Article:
Avian Diversity at Owls Head Provincial Park

A photo gallery of bird species recorded through e-bird

As a 268-hectare coastal landscape on the Atlantic Flyway, Owls Head Provincial Park is an important habitat for native bird species and a refuge for migratory birds.

The coastal headland supports a variety of habitats, including a beach, estuaries, bogs, and salt marshes. Last summer, CPAWS NS and a team of biodiversity experts set out “to identify bird species across these habitats and document the ecological significance of this unique region.”

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Species Spotlight: Broom Crowberry

“Vegetation on the bedrock ridges of Owls Head [Provincial Park] is dominated by a shrub called Broom Crowberry (Corema Conradii),” explain biologists Caitlin Porter and Dr. Jeremey Lundholm. Broom Crowberry (Corema c­onradii) is a flowering heathland plant that is “endemic to eastern North America, meaning it can be found nowhere else in the world.” (Porter and Lundholm).

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Year in Review

In spite of a year that has been challenging in so many ways, our volunteers have repeatedly contributed their time and their talents. We would like to extend our deepest thanks to each of those wonderful groups and individuals. While we can’t share each and every action, we wouldn’t be here without the passion and persistence of our supporters. Please keep reading to see just how far we’ve come.

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Ecological Life Support

Broom Crowberry (Corema conradii) Pistillate flowers by Green Optics Photography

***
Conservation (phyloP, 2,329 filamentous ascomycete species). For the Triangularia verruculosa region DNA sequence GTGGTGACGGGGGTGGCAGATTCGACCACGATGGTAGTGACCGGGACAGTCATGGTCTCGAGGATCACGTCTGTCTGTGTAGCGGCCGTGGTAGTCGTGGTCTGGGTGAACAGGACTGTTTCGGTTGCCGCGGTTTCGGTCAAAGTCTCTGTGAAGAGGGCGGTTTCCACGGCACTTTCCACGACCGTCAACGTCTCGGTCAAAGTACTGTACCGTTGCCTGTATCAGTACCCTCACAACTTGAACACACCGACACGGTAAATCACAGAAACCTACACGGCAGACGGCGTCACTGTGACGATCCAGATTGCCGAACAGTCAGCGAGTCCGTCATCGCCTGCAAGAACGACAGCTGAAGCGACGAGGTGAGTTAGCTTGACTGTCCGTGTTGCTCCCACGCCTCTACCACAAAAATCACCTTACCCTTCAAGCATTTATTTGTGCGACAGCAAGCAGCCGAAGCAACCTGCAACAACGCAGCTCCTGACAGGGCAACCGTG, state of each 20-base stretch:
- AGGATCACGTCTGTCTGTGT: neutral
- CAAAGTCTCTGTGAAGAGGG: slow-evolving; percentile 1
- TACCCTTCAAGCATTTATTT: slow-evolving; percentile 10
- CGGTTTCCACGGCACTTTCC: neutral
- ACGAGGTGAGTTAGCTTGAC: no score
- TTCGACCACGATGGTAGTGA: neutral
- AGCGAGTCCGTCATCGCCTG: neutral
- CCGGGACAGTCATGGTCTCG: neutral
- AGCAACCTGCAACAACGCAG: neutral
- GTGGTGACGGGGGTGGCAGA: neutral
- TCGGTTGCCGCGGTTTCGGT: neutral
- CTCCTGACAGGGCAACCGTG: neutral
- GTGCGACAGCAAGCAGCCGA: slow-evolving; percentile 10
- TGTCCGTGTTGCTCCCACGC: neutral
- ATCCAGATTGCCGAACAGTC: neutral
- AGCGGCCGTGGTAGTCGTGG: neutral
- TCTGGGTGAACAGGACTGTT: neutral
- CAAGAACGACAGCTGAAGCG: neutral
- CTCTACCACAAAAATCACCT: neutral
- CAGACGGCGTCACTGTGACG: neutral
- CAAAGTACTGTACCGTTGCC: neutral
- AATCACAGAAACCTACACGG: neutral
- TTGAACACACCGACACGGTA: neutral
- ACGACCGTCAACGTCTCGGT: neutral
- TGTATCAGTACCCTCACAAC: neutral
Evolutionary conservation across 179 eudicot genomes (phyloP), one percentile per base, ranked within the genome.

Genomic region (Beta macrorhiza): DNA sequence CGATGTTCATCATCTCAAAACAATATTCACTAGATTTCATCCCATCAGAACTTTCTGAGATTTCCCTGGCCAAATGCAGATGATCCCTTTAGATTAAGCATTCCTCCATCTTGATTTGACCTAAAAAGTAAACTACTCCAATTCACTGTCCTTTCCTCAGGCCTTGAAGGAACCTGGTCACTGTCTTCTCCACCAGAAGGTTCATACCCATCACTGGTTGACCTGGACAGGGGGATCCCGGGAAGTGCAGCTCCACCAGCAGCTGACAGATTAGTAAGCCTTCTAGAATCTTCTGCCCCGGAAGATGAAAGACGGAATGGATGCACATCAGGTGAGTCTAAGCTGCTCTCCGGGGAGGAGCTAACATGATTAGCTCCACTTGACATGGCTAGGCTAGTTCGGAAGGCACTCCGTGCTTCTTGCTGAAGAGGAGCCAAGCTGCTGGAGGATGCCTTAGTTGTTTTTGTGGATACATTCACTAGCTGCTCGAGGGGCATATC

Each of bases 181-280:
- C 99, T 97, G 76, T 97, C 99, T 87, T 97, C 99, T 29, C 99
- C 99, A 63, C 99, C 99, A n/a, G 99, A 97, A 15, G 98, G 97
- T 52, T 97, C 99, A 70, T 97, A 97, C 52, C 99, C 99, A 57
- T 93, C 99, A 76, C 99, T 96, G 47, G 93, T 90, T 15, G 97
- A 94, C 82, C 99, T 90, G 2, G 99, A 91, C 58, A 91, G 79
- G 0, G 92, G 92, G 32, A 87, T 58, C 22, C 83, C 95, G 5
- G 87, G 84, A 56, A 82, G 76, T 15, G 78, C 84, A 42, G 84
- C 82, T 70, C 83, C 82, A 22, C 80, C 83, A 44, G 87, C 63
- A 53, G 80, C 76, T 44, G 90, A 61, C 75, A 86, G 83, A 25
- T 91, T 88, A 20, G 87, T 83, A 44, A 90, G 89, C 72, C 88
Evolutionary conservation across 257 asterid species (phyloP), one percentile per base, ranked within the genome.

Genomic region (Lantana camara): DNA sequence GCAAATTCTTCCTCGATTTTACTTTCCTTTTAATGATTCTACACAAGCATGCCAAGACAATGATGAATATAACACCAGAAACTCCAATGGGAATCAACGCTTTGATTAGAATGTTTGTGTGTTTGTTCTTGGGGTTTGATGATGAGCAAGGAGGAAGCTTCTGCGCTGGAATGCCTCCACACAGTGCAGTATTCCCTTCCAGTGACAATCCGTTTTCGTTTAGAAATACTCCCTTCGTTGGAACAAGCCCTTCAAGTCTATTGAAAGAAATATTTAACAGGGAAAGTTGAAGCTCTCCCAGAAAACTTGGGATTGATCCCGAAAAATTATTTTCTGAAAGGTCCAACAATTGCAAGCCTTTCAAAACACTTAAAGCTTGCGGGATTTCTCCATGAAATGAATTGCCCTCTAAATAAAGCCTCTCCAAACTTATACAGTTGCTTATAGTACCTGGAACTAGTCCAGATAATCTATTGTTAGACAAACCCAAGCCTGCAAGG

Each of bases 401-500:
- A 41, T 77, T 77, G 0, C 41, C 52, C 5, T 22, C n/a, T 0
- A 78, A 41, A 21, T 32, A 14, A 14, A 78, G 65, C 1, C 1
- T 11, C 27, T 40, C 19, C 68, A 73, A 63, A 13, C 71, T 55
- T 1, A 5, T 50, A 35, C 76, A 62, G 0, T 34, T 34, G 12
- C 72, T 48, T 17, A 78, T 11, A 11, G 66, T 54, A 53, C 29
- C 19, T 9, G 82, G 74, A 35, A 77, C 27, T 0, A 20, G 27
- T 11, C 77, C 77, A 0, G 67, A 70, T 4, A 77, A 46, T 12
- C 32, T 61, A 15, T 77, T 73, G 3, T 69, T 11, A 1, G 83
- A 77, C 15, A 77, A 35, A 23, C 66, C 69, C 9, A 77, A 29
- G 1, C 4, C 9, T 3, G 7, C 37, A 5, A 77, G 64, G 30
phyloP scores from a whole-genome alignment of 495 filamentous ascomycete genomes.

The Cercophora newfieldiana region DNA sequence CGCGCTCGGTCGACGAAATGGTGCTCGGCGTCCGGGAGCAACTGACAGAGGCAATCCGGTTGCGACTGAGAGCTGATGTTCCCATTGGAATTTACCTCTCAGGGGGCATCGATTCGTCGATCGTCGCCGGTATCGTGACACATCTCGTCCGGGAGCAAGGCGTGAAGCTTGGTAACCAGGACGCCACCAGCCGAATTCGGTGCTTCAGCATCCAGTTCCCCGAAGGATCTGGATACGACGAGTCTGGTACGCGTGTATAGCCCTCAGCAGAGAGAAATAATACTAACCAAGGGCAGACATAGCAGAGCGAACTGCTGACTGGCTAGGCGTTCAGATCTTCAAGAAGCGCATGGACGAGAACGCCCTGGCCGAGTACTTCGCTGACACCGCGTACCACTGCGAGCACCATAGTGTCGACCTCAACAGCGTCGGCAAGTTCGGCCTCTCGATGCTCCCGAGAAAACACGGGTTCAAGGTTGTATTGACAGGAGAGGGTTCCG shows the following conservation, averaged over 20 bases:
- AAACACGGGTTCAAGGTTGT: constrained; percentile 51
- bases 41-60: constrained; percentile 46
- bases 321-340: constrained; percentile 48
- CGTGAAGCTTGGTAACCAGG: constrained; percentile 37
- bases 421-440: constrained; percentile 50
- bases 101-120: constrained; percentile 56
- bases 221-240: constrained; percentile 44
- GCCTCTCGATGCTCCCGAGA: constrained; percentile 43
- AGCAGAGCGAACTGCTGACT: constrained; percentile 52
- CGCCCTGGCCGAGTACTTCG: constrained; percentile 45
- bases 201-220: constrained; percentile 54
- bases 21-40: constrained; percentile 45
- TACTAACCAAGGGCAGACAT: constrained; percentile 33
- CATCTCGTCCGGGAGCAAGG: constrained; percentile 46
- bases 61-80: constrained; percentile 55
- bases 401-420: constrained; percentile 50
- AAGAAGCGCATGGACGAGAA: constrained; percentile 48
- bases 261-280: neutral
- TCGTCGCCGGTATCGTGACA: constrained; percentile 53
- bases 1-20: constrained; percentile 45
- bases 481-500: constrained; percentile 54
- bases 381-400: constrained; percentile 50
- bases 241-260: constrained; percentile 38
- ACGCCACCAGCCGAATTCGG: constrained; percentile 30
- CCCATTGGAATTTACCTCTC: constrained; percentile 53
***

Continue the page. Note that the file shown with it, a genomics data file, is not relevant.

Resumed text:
Why we need to preserve this biodiverse coastal headland

This article has since been republished with permission in the January edition of the Eastern Shore Cooperator.

Biodiversity (a contraction of “biological diversity”) comprises all life on Earth. Greater species diversity supports healthier ecosystems and even improved human health.

“We are in the midst of both climate and biological diversity (extinction) emergencies, wherein we are at or beyond planetary thresholds for being able to recover. Such intact ecosystems as Owls Head are our ecological life-support systems. We need them in order to survive as a species, as do the other species with which we share this land, many of which are endangered1.”

Dr. Karen Beazley

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“Back at Owls Head”

Photo courtesy of CPAWS NS

Statement from Canadian Parks And Wilderness Society (CPAWS) Nova Scotia Chapter

This summer, CPAWS-NS has visited Owls Head numerous times. Accompanied by a range of biodiversity experts, we have been completing a series of surveys to record the rich natural diversity of this coastal headland. 

Our team has identified over 75 species of birds that occur here, undertaking surveys from the land and on the water. Later this month, we’ll be out again with our snorkels, studying eelgrass beds in the area. 

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The Delisting of Owls Head Provincial Park Reserve

By Caitlin Grady of CPAWS NS

Originally published here

A lot has happened since the CBC investigative report by Michael Gorman uncovered the secret delisting of Owls Head Provincial Park Reserve by the Nova Scotia government. This backroom deal to turn a park into a golf course development has drawn huge public condemnation, and rightly so.

Here’s what we know so far:

2017 – Negotiations begin behind-closed-doors to delist Owls Head Provincial Park Reserve and remove the site from the Nova Scotia ‘Our Parks and Protected Areas Plan’. 

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